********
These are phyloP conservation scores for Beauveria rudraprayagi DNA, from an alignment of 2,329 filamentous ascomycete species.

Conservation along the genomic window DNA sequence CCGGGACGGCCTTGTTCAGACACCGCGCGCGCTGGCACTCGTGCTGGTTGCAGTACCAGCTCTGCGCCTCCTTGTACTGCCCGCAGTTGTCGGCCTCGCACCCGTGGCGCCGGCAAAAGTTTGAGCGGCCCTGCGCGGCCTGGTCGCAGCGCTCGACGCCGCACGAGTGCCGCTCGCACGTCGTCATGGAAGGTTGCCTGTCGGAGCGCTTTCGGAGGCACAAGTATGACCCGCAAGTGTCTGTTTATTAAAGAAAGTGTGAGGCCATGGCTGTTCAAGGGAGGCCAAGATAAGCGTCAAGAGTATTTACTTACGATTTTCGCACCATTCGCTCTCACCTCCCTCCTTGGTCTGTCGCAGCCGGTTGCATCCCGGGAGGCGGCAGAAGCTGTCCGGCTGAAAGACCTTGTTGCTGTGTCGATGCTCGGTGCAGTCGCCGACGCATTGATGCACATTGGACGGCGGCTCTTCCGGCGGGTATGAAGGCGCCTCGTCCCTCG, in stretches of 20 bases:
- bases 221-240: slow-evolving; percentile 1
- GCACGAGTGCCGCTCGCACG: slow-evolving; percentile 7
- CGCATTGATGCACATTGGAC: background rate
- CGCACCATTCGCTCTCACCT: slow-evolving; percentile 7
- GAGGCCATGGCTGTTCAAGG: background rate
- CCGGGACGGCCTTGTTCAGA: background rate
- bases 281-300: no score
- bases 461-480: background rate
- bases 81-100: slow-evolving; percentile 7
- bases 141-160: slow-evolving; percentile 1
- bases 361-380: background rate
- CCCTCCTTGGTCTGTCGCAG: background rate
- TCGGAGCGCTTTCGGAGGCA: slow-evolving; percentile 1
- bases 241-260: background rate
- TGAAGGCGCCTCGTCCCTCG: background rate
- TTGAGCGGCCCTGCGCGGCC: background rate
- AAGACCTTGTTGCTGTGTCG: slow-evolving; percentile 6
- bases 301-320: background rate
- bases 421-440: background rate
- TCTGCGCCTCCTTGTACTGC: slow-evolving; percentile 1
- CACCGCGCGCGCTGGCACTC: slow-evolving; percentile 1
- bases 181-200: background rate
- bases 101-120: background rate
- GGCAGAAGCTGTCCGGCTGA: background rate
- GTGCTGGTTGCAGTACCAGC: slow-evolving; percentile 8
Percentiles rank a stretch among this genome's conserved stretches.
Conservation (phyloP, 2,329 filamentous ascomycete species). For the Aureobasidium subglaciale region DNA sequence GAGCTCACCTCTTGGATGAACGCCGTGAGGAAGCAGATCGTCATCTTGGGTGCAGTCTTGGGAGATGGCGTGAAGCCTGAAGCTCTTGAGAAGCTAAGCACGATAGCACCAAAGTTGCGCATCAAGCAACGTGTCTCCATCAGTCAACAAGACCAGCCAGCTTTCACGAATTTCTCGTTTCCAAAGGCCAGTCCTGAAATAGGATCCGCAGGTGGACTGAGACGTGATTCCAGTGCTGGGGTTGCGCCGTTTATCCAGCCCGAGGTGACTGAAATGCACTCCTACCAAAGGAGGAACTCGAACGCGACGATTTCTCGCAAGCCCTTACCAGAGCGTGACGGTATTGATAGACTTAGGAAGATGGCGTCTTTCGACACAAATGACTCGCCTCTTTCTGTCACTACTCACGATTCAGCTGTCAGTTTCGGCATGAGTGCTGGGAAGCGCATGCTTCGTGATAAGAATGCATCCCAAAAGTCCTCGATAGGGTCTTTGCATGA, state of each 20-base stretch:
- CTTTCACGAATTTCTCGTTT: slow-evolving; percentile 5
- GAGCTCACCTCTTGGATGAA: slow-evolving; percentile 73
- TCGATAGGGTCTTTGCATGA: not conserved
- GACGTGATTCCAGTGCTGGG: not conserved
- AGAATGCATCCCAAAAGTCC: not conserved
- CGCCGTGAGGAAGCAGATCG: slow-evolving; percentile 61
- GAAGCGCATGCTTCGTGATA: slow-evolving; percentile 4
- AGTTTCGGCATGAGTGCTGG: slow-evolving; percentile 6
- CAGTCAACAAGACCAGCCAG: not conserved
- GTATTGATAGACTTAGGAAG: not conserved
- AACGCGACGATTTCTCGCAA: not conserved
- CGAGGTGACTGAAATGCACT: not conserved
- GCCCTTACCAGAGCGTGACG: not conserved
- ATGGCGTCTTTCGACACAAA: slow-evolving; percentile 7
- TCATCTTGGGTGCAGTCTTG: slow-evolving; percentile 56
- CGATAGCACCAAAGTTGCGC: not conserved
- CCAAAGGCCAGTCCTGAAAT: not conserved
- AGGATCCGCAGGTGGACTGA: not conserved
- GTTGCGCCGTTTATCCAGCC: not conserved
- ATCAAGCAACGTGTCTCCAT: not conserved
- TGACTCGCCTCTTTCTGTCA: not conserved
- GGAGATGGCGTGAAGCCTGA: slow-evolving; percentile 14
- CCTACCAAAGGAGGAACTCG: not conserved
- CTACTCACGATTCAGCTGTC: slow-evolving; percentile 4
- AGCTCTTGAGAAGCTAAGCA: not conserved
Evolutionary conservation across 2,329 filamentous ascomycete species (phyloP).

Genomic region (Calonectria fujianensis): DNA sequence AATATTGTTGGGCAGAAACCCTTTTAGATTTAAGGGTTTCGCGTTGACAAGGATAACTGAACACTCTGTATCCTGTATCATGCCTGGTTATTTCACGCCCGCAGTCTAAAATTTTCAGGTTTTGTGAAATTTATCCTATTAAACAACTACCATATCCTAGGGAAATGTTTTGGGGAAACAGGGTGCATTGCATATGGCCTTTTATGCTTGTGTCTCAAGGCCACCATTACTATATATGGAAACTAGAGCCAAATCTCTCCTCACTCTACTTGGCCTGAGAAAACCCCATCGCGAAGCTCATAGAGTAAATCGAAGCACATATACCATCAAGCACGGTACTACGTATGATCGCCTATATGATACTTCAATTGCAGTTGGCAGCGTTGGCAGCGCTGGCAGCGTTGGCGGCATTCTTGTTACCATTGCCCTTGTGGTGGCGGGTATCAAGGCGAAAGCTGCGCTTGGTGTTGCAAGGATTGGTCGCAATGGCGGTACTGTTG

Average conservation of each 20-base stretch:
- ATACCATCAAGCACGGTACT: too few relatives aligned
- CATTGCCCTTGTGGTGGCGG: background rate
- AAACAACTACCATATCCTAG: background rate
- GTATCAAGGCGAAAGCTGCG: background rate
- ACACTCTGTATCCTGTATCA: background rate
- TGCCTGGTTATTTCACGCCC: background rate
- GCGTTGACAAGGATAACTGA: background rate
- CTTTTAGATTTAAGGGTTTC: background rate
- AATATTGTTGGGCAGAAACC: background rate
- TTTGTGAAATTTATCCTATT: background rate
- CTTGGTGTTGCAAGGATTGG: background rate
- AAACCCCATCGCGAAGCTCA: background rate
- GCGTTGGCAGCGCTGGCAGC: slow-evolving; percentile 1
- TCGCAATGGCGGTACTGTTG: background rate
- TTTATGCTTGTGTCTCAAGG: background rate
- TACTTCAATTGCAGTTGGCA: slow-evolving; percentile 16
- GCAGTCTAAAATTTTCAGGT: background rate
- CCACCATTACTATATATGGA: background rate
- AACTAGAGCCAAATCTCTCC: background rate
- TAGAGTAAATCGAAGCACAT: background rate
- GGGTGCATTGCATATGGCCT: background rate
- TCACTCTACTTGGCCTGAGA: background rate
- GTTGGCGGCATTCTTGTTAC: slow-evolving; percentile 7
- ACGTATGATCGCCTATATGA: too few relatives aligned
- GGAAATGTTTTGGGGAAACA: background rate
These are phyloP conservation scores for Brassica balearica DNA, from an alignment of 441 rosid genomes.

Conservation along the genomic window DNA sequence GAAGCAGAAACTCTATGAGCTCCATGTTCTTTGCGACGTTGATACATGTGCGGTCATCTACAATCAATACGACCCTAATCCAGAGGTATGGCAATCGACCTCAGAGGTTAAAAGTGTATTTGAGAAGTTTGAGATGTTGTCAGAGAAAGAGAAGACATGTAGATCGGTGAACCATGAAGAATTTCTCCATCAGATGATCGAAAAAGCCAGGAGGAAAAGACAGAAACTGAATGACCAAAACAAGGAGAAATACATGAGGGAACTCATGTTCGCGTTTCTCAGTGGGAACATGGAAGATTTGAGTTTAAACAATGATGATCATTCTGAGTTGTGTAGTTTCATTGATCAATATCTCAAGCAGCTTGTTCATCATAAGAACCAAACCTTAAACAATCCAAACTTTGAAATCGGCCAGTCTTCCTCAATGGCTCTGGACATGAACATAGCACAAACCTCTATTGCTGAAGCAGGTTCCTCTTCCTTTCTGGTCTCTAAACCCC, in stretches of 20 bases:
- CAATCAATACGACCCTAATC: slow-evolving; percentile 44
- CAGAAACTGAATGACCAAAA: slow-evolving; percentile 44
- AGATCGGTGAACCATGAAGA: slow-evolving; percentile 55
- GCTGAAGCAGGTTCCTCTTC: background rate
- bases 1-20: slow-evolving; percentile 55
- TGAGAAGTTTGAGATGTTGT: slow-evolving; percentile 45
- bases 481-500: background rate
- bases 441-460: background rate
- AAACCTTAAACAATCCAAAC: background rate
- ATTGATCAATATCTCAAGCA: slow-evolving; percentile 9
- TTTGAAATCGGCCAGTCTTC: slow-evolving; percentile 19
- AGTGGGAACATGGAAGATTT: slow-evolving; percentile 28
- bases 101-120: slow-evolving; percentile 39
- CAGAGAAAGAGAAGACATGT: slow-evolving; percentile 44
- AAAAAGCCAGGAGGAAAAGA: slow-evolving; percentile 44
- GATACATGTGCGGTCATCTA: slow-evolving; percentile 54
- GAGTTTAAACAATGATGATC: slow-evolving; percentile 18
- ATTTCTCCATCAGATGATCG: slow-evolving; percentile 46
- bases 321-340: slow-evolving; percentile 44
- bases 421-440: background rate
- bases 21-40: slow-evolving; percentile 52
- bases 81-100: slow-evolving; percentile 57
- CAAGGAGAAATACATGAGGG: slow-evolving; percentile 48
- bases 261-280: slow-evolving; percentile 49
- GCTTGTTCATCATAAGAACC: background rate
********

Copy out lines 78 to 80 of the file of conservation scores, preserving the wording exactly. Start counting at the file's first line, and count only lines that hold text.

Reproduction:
- GGGTGCATTGCATATGGCCT: background rate
- TCACTCTACTTGGCCTGAGA: background rate
- GTTGGCGGCATTCTTGTTAC: slow-evolving; percentile 7